Good call deckhand, I just looked up thread and saw your response. I'm amazed at how well that serrated peeler works. Much less fruit loss than using a knife and unless you peel a boat load of fruit and are well practiced, it will be much quicker.

BUT...if one is looking for an excuse to buy a knife, the peeler solution is HORRIBLE. It will not satisfy any knife urges :)

k.

I never need an excuse to buy another knife:biggrin:
Although stiction followed by release has gotten me doing radish mushrooms. Still looking for a solution.

mr drinky
05-25-2012, 12:32 PM
Does the serrated peeler not leave a texture behind? I only really use peelers for carrots, squash and occasionally apples. I may also need to atleast try one, can always find someone who can use it.

** texture may not always matter in the final product. I just don't like it..

Yeah, a little bit. Most of the times it doesn't matter, but I can see if you want nice clean cuts that the peeler is not the best option.

k.

David Metzger
05-29-2012, 08:02 PM
I decided to go with 3.5" sheepsfoot. The birds beak looks nice also. I will have to try that messermeister peeler also. Thanks again.

David

Justin0505
05-30-2012, 04:57 PM
Yeah, a little bit. Most of the times it doesn't matter, but I can see if you want nice clean cuts that the peeler is not the best option.

k.

Every time to topic of peeling anything comes up, I make the same recommendation, so Ill do it again,
this:
7535
http://www.rosleusa.com/Swivel-Peeler-crosswise-plu12735.html

It's the only peeler that I know of where the blade is removable so that you can sharpen it yourself to an absurd, hair-peeling level.
You need something narrow to sharpen it; I use edge pro stones, but wet/dry sand paper over a strip of wood would work fine too. Up to 2K is available at any auto parts store, and once it start to wear out, it actually seem to give a finer than 2k polish anyway.

It's a little single bevel blade and while small, it's still much thicker and more rigid than any other that I've used so it doesn't stutter on tough stuff like squash. It leaves a nice sooth, almost polished look to the cut -kinda like a finishing plane.

The only down side, as others have mentioned, is that it's not a knife. However, you can always make a custom replacement blade out of AEB-L or CMP-154 or the new X-whatever steel... yeah, the blade would cost a few times the price of the peeler, but I'd probably buy one...

mr drinky
05-30-2012, 11:07 PM
Ahh. I forgot about Justin's peeler. I need to get one of those too.

k.

Justin0505
05-31-2012, 03:02 AM
Ahh. I forgot about Justin's peeler. I need to get one of those too.

k.

I will credit the great Gator of zknives for that discovery... I'm just preaching the word

VoodooMajik
05-31-2012, 03:54 AM
Might need one as well... hmmm. The fact the I can sharpen it.... I remember discovering I could sharpen a mandolin....

apicius9
05-31-2012, 04:26 AM
Nice, that Roesle one is going on my list. I have been reasonably happy with the Kyocera ceramic ones, but one can never have enough gadgets. BTW, where is Gator, haven't seen him around much lately?

Stefan

wenus2
05-31-2012, 10:37 PM
OK Fine, I'm in... you sold me. Pusher.

Mr. Amazon.... one Rosle crosswise swivel peeler please.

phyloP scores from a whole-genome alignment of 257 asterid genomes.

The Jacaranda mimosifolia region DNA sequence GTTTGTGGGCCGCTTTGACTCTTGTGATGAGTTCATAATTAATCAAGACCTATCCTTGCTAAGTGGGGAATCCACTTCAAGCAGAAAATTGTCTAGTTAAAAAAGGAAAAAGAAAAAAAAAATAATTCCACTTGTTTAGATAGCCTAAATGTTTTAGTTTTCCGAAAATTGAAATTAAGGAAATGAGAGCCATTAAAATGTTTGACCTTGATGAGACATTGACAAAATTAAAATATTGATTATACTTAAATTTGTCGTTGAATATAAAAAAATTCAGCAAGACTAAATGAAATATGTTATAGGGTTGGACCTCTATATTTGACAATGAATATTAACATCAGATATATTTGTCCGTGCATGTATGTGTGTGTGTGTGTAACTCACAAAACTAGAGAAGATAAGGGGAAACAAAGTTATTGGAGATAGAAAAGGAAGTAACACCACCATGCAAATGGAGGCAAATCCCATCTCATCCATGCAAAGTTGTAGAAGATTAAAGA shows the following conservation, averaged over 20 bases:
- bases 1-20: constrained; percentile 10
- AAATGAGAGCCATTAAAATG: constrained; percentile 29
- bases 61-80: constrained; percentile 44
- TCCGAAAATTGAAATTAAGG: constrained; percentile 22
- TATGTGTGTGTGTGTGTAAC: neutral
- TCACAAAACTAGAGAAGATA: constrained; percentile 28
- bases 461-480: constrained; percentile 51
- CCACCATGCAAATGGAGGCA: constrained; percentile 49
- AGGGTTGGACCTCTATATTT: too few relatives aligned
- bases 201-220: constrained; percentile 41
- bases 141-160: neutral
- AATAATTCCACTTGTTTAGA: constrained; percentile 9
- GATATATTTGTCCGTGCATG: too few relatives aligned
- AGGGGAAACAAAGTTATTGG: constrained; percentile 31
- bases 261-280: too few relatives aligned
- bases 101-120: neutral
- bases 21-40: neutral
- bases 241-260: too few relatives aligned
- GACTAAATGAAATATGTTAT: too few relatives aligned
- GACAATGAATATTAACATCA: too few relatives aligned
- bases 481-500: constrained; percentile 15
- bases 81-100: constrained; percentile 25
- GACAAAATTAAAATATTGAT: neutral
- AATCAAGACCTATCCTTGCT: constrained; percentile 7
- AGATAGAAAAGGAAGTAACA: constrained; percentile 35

What's that? It will be on my doorstep next week?
Why thank you.

Justin0505
06-01-2012, 05:23 PM
OK Fine, I'm in... you sold me. Pusher.


Heh heh heh:devilburn:... always fun to return the favor to the rest of the forum and post something that makes OTHER people buy more sharp things.

Seriously though, not many times in the knife world where you can make a purchase and get the "best" of a category and only spend ~$20. I'm sure you guys will enjoy it.

Gravy Power
10-22-2012, 01:28 AM
Thanks, as always, this site is an incredible resource for aspiring kitchen folk.

edit: woops, wrong thread.

Gravy Power
03-13-2013, 10:43 PM
Had mine for a couple of months now, currently hunting down a current student with my Gyuto who borrowed it one day, with my permission, but forgot to return it. This same kid lost one of the screws earlier and I had to replace it via a hardware store. If you get one, attach it to yourself.

Once I get it back it's probably about do for a sharpening. Going to have to locate a skinny stone to do that with. Any cheap suggestions would be awesome.

GlassEye
03-14-2013, 02:16 AM
Had mine for a couple of months now, currently hunting down a current student with my Gyuto who borrowed it one day, with my permission, but forgot to return it. This same kid lost one of the screws earlier and I had to replace it via a hardware store. If you get one, attach it to yourself.

Once I get it back it's probably about do for a sharpening. Going to have to locate a skinny stone to do that with. Any cheap suggestions would be awesome.

Might be able to use the side of a stone you already have.

panda
03-15-2013, 04:19 AM
rosle really is the best peeler, i don't use anything else for peeling stuff besides a western paring knife. but be careful, it is basically surgical and will take chunks off your hand if not paying attention while mass peeling potatoes/carrots/etc... i've had the unfortunate experience of taking off a chunk of my palm whilst in use. first discovered it while bargain shopping at a homegoods.

i imagine you can buy replacement blades for it? wonder if there are any sources for it.

Gravy Power
03-18-2013, 10:16 AM
Might be able to use the side of a stone you already have.

Actually yes, that will work quite perfectly...

K9drivr
03-18-2013, 02:35 PM
Replacement blades are available here
http://www.abt.com/product/47648/Rosle-95979.html